9. This is what I see as the main problem with education that it is run by people who do not step in a classroom or school for a long period of time to see how hard teachers work. Therefore, I tend to brush these hurtful things aside and concentrate on my student evaluations and progress. What they think of my teaching matters the most to me, because ultimately they will replace leaders like these.

    For the past years I have read too many accounts of leadership that has stolen money, called people names, fired everyone that works for them, lied about research, and cheated people. I wonder what kind of teachers and parents raised these leaders and I aim to create leaders who do care about people and critically think. I want my students to learn to collaborate with others and learn that team work and respecting others is the best way to solve solutions. We should work with each other to improve every environment. I hope my students learn this and that is what I'm waiting for. I'm waiting for my students, your students, and other students impacted by the incredible educators in our PLN to take over and make a difference in their future positions. So don't fret because soon people like this will be replaced when people get tired that all they have time to do is complain and place blame rather than taking the time to come up with real solutions to real problems.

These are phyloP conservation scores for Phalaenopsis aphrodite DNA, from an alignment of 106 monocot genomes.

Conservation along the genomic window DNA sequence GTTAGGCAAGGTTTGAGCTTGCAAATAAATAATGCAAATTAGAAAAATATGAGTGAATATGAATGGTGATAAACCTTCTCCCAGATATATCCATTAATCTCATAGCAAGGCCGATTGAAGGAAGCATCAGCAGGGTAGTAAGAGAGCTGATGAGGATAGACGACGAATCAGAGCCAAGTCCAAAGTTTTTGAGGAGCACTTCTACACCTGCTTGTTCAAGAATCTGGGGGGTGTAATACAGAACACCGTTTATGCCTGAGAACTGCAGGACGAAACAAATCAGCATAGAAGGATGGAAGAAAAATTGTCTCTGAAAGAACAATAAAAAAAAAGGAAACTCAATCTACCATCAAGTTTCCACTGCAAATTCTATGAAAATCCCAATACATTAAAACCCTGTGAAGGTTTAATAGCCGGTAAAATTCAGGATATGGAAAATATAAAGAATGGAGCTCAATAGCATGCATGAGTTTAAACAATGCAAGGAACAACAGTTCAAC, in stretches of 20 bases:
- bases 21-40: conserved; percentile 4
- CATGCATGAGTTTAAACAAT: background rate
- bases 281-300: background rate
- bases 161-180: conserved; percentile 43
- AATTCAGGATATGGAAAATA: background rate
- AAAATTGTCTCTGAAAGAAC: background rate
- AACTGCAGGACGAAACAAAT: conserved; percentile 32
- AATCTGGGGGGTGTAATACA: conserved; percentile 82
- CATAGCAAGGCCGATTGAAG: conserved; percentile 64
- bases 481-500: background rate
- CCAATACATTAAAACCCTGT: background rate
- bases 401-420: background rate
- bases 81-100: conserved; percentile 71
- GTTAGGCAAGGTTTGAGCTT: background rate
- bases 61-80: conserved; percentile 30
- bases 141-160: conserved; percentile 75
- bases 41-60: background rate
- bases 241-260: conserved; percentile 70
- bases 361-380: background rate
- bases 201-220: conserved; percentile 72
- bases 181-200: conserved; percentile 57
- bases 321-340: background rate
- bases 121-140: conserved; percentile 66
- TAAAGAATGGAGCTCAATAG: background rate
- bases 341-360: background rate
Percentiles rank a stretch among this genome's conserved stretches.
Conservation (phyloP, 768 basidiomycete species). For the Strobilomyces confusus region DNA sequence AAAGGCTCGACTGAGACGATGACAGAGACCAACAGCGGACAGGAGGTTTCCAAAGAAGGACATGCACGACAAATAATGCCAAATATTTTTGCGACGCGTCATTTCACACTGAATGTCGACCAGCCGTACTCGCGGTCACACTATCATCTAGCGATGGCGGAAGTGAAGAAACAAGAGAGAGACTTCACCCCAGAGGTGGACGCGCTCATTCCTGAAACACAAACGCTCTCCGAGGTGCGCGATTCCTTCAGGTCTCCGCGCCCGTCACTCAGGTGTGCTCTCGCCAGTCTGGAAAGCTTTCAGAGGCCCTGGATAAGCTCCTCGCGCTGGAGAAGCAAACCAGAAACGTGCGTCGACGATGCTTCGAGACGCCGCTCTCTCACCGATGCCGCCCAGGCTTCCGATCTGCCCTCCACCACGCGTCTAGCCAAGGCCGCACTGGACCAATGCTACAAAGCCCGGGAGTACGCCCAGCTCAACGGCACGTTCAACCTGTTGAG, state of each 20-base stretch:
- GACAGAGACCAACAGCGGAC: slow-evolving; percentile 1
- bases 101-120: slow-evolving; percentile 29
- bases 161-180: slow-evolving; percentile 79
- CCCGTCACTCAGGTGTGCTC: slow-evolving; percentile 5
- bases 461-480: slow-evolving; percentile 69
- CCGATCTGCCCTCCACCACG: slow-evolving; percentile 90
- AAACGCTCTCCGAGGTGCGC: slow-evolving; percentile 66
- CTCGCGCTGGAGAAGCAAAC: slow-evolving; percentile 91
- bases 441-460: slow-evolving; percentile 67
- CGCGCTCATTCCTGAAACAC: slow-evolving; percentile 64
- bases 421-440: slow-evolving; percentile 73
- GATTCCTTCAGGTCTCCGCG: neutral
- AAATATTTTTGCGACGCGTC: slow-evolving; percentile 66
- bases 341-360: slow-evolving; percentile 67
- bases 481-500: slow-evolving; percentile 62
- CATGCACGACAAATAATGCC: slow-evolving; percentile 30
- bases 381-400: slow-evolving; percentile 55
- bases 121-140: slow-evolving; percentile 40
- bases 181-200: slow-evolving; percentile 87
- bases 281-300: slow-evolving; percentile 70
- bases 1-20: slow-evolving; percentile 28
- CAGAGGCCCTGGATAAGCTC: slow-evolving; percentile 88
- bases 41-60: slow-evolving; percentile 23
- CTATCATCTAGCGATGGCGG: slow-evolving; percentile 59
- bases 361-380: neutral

10. What a horrible comment! Keep fighting the good fight and keep your head up! Try to stay positive and block out the negative (which seems to be thrown our way more often in teaching).

  11. Get that school board member to spend a day teaching in your schools!

    Keep up the fight because you are right!

    If you need help or support don't hesitate to let us know!

  12. *standing ovation* Well said.
    I cannot believe the utter stupidity and brash assumptions made by individuals who wouldn't know their head from...well other things.
    I hope that others were as appalled as we all are and didn't take the weed comment to heart but were angry enough about it to enact change.
    We are right here with ya.

  13. I have been a Special Educator for over 30 years. I have taught children with learning disabilities, autism, vision and hearing impairments, and emotional problems. I teach the weeds od the classroom. The ones who don't belong. They have taught me many lessons and most of them have gone on to productive lives. My own children have had great teachers. Because of that one is now a Doctor who is saving lives in a trauma center. We need better pay not less. I hope your Board Member who obviously knows nothing of education never needs a Doctor.